Should Elgin have lost his marbles?
Before our recent visit to Athens and the Acropolis, I went to see the best bits of the Parthenon just 70 miles from my home. The controversy surrounding Lord Elgin’s ‘rape’ of the best sculptures from the Parthenon from 1801-1812 still rages. After two centuries of residence in the British Museum, is it time to repatriate the marbles?
Some would say Elgin did a huge service for humanity and history by saving the marbles from destruction under the Ottomans. Others, including Lord Byron, maintained that Elgin had been guilty of vandalism:
Dull is the eye that will not weep to see
Thy walls defaced, thy mouldering shrines removed
By British hands, which it had best behoved
To guard those relics ne’er to be restored.
Curst be the hour when from their isle they roved,
And once again thy hapless bosom gored,
And snatch’d thy shrinking gods to northern climes abhorred!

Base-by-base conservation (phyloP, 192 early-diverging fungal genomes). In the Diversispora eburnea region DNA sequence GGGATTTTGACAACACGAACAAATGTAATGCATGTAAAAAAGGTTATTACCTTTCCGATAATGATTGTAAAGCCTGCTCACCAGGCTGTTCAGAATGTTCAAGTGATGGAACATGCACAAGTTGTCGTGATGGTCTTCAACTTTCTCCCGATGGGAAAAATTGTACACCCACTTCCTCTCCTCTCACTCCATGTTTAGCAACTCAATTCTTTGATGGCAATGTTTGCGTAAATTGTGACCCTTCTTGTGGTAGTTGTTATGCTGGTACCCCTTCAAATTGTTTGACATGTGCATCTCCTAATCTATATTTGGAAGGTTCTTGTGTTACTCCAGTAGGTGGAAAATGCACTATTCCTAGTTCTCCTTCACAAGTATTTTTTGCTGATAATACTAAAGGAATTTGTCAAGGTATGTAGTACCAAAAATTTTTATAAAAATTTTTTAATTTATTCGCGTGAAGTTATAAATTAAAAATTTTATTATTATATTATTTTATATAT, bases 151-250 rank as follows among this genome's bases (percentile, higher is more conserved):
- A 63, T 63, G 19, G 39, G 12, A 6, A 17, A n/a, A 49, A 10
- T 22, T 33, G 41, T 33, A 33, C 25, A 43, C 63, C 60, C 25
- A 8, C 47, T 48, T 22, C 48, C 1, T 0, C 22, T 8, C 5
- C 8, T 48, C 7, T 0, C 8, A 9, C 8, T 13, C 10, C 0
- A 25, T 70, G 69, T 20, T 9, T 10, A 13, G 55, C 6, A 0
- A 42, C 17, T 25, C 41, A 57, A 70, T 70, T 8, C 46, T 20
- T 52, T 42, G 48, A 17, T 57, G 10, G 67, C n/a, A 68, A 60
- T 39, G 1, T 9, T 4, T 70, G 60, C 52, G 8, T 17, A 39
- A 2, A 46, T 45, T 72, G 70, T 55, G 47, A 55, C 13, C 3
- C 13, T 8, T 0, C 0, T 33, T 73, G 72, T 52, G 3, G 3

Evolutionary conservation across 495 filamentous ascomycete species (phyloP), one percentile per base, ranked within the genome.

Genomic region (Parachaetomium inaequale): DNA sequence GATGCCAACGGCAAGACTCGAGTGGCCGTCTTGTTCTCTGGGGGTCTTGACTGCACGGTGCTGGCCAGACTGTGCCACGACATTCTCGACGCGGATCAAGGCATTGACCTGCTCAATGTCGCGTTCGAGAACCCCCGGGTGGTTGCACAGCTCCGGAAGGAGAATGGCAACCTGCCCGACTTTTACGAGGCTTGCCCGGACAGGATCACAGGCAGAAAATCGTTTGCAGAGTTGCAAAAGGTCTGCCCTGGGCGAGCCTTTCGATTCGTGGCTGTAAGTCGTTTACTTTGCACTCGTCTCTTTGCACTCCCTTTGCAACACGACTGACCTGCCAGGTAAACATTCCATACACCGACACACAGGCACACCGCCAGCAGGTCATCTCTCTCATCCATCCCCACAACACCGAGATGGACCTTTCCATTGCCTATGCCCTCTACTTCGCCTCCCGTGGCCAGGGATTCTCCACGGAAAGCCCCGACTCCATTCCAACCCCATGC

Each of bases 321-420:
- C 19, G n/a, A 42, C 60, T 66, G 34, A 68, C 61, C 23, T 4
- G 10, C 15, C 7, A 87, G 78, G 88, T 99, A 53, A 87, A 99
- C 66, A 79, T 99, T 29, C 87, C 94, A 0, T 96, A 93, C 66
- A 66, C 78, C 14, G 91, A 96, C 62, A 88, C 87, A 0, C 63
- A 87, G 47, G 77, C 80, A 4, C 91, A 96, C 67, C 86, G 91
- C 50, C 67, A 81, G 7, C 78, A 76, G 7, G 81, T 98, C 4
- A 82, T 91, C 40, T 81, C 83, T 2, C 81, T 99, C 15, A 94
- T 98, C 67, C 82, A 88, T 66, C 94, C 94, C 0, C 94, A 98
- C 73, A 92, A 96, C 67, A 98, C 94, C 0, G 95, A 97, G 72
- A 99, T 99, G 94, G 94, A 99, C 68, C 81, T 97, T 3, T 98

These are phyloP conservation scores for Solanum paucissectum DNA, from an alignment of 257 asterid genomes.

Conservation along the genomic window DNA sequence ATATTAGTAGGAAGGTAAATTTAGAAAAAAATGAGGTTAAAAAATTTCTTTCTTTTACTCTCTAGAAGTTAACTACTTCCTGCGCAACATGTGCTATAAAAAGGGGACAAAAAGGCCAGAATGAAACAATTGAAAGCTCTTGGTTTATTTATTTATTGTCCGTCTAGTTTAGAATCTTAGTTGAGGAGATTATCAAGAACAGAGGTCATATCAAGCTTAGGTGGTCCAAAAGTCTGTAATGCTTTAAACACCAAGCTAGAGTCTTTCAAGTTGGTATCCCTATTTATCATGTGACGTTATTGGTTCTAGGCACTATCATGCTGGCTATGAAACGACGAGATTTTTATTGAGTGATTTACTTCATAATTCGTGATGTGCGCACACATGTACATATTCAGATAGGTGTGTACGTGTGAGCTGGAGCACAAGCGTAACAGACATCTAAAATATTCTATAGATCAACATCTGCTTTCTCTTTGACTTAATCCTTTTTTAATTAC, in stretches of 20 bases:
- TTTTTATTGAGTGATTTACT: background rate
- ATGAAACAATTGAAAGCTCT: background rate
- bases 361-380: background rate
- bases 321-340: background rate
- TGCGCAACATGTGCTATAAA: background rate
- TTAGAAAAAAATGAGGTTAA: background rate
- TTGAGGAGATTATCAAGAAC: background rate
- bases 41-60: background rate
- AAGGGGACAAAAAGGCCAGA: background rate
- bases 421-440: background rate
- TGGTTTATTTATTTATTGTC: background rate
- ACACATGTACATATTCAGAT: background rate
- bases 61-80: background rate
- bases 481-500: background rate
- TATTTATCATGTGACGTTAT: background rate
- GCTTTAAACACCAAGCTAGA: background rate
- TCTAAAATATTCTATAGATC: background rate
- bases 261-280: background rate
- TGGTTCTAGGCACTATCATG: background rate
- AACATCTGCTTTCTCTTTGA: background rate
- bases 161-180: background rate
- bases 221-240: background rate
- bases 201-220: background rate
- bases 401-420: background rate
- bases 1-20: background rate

I have to say that being able to view the marbles at eye level in the Museum was a far better option than straining to view them on the high pediments of the Parthenon itself. But what of the return of the marbles to modern day Greece? Do we have a right to hold onto them?
Now this gets us deeply into the wider debate of the return of all similar artistic and archeological pieces that have been removed by invading nations anywhere in the world. But let’s not talk about generalities. Should the Elgin Marbles be returned to Greece? Isn’t the Parthenon an infinitly poorer spectacle without the full display of its pediment sculptures? Or, if they were never to be restored to the Parthenon, should they not now reside in the new Acropolis Museum at the foot of the hill?
What reasonable arguments do we have for keeping them on British soil? Many arguments, yes, but (I suspect) not a single reasonable argument.